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Who Writes the Rules

Who decides what the rules are when it comes to gender and sex?

The short answer is, the People at the Top. You may not be surprised to discovered that, in patriarchal cultures (which describes most cultures), this is men. We can be more specific, however: bottom-to-top position in this hierarchy is determined by many things, and the closer one gets to the top, the richer, more educated, and lighter-skinned these men get. Upon discovering that the People at the Top are predominantly wealthy, white, Western males, understanding gendered rules and expectations becomes a lot easier. Patriarchal hierarchies of dominance vary from place to place (and even time to time), but the patterns of wealth, education, skin colour, ability, age, sexual orientation, and so on are fairly consistent.

As many people have discussed, not only in terms of gender but also in terms of race and other categories, the People at the Top do not actively and consciously determine and define gendered rules, necessarily; rather, it is largely through their mere existence as Normal and Best (or Default, as some say– I like that) that definitions of other persons are shaped relative to them. Male equals normal, female equals abnormal or deviant; male equals default, female equals Other.

That’s the short answer, but it’s not whole answer. The more accurate, complete, and much longer answer is: everybody. We all decide what gendered rules and expectations will be, by following them. And perhaps even more importantly, by punishing those who deviate. It comes so naturally to us it seems biologically innate to call the boy in your eighth grade class who was caught wearing toe nail polish a fag. Hatred and fear of deviance, however, is not innate; it is learned. We are taught early and often that deviation is bad, most appreciably by being punished, ourselves. Normal/good little boys do not play with dolls; they pretend to shoot each other. Normal/good little girls do not pretend to shoot each other; they sweetly and passively care for their dolls. Full-grown men do not cry. Full-grown women do not have double mastectomies. Et cetera. This is reinforced to us all our lives. We witness what happens to those who deviate, and we learn to participate in their persecution, be it in the comments section of Youtube or NPR, or on sports teams, or in ballet class, or in our classrooms, or within our own families (this is often referred to as gender policing). If you are not doing the persecuting, chances are you might be persecuted– so which side would you want to be on? This is the question faced by every single person who lives within the confines of patriarchal culture.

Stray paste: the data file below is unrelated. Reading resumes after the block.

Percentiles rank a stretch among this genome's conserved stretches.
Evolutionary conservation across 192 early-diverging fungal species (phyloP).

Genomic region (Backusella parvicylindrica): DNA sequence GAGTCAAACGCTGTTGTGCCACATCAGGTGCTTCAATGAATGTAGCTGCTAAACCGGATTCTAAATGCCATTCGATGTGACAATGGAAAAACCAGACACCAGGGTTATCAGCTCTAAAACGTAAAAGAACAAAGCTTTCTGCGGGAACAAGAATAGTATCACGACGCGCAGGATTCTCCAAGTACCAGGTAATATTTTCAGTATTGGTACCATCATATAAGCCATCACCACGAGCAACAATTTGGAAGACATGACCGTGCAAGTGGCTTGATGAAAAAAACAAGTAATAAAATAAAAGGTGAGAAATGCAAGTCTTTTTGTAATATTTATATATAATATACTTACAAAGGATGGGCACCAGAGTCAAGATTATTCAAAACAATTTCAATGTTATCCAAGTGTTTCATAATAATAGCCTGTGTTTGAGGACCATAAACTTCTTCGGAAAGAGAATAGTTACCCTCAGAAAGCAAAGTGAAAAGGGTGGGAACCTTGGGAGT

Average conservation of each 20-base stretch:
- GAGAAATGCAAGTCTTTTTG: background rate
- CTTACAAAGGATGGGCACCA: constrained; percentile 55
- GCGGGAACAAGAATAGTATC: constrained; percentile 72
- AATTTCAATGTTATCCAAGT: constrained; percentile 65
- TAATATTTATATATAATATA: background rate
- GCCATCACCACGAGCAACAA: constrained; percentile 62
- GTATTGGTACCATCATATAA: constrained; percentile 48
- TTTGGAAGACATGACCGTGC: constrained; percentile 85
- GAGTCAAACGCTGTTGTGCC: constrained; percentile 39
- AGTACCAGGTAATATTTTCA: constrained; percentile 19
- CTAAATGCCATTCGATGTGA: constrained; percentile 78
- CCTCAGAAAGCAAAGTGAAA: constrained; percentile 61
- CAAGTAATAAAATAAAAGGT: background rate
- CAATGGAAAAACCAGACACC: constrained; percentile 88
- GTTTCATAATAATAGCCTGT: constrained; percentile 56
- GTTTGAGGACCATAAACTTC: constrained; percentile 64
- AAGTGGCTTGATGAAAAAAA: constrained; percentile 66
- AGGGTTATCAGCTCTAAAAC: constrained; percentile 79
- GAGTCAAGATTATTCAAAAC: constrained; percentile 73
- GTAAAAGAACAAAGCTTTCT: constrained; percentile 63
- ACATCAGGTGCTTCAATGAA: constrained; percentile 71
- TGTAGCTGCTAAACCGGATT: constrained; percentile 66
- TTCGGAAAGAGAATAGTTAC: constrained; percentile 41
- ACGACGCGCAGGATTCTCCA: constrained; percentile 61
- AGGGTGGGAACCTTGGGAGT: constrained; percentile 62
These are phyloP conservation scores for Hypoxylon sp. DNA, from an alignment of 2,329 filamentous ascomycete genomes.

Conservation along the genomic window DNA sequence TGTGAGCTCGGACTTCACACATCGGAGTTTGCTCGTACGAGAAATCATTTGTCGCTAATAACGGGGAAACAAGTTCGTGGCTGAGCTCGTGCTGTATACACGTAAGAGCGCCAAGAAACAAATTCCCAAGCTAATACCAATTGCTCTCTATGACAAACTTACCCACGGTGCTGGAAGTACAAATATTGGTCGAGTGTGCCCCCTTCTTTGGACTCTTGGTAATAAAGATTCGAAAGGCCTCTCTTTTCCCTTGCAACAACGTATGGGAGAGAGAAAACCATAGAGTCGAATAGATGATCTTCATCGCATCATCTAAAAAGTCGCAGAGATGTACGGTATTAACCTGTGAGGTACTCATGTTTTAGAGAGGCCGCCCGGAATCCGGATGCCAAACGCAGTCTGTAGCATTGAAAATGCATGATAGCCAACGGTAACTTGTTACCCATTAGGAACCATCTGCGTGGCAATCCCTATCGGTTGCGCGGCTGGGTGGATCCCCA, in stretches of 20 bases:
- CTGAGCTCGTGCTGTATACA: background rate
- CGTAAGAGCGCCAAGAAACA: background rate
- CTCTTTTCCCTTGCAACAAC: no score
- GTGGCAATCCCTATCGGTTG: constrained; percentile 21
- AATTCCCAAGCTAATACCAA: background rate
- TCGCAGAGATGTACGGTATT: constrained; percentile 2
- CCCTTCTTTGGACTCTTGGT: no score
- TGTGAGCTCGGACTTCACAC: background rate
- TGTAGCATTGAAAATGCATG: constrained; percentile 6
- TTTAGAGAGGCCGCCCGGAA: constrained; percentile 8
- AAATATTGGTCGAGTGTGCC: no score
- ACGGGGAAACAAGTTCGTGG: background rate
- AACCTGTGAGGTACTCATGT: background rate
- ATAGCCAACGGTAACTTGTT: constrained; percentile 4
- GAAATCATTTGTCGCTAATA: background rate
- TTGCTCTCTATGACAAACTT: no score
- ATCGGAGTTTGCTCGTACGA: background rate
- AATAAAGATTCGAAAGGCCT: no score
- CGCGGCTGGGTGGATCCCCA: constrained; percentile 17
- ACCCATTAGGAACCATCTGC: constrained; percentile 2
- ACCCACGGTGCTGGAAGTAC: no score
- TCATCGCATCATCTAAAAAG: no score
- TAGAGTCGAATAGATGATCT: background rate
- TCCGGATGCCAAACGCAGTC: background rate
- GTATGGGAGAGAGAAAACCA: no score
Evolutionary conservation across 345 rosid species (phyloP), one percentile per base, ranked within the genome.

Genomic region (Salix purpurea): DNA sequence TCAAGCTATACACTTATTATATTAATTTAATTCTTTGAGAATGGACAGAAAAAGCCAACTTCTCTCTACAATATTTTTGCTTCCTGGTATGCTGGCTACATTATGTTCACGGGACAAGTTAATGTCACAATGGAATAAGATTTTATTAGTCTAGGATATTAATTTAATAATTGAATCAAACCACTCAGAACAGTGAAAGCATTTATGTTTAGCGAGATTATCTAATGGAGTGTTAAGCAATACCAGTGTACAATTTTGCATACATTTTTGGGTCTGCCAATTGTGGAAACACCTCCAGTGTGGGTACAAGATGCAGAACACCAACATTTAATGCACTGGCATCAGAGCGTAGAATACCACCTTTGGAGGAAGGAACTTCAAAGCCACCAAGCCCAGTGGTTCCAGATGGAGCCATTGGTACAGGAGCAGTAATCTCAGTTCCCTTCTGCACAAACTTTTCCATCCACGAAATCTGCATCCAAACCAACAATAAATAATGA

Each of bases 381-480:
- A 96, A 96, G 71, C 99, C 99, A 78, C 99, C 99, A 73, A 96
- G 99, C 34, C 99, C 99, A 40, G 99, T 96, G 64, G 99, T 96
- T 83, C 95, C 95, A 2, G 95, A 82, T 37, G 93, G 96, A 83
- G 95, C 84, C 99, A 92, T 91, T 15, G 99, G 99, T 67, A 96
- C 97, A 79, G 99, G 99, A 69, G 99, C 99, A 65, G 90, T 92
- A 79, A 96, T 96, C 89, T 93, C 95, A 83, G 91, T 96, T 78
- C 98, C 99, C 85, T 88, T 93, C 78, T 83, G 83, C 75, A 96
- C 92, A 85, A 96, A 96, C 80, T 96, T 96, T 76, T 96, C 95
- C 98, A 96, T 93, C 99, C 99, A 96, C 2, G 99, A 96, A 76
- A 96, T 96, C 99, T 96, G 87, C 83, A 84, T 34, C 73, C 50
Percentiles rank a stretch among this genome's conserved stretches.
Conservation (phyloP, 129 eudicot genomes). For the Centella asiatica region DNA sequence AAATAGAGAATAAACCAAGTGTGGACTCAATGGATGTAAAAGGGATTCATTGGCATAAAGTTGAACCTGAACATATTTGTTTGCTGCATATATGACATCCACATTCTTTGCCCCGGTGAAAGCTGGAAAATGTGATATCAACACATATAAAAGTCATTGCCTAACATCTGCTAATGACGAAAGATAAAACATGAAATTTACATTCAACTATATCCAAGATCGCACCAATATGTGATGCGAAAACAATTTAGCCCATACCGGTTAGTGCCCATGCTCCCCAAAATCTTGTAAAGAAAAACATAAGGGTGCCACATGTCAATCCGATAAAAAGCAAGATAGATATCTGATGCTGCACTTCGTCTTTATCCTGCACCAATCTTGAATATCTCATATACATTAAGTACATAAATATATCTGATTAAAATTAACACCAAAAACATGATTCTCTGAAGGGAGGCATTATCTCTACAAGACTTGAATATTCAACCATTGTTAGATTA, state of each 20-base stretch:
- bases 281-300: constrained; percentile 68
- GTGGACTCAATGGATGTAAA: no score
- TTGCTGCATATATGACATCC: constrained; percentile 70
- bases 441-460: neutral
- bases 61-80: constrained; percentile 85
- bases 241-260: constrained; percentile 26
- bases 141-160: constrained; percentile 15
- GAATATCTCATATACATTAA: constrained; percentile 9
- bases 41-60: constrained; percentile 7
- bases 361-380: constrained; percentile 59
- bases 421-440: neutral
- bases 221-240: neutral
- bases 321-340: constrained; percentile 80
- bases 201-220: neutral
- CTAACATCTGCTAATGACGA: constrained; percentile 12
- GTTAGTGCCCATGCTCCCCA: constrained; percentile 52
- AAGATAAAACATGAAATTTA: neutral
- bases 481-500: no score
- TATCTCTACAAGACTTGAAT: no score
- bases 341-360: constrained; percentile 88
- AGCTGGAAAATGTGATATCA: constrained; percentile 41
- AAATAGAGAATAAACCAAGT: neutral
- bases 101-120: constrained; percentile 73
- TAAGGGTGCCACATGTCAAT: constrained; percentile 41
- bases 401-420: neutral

The next time you hear someone tell a young man “boys don’t cry” (or “you throw like a girl”, or whatever), call to mind the question: Who decides what the rules are when it comes to gender and sex? You do. Either through your inaction or by validating that young man’s feelings, you are helping to decide what the rules are.

In order to contemplate the rules and think about how you’d like them defined, they first have to be recognizable. For most people, gender rules are normative and it would never occur to them to question them. Those who do are said to be “challenging Nature” and pushing “unnatural ideas”. Challenging our conceptions of “natural” is a good place to start.

The End of Men (…or not.)

A friend got me Hanna Rosin’s The End of Men a couple of months ago (thanks, E!); here (at last) is a review.

Rosin’s book has a rather pejorative title, no? But don’t fear, penis-bearers, she doesn’t intend it in as antagonistic a manner as it sounds. Rather, this book could serve as a warning for those stuck in antediluvian concepts of gender, family, and work. The most pitiful “characters” in TEoM are those guys who have lost– wives, jobs, hope for the furture– because they refused to adapt to a new and different kind of gendered environment.

Rosin suggests that there is a shift taking place in American society, one that finally puts ‘feminine’ concepts in a positive light, particularly in the workplace. It would behoove men, she says, to adopt more traditionally (and stereotypically)-feminine traits and qualities in order to move ahead in the workplace, as their traditionally-masculine traits and qualities are no longer so beneficial– and, indeed, may be hindering them.

She points to this shift as the reason for Women’s Rise, which presumably means more money-making and keeping capacity, and associated benefits: more power in family decision-making, higher status in the sociocultural realm. I enjoyed her in-depth analysis and interviews of women in managerial positions, as well as her observations of women on other up-and-coming career paths, like the pharmacy business.

The most important and provoking lesson that I took from this book, though, is that this may be the End of Men, but it is certainly not the End of Patriarchy: I was struck by how patriarchal the “successful” women featured in this book truly were. Their competitiveness, desire to achieve status and status-lending commodities, aggression and even violence– yes, women of the past were “kept down” by the Patriachy, but our liberation from It does not signal the demise of It. No, we have only obtained more power to participate in the system in a different way… And participate we do.

Nor does the End of Men free women from the oppression of Patriarchy, as the “career women” feature in Rosin’s book still very much adhere to culturally-dictated norms of sexuality and gender.

Nevertheless, TEoM provides hope, too– for women, and for men. It’s a fast read and inspires fun discussion; read it!

Hester Prynne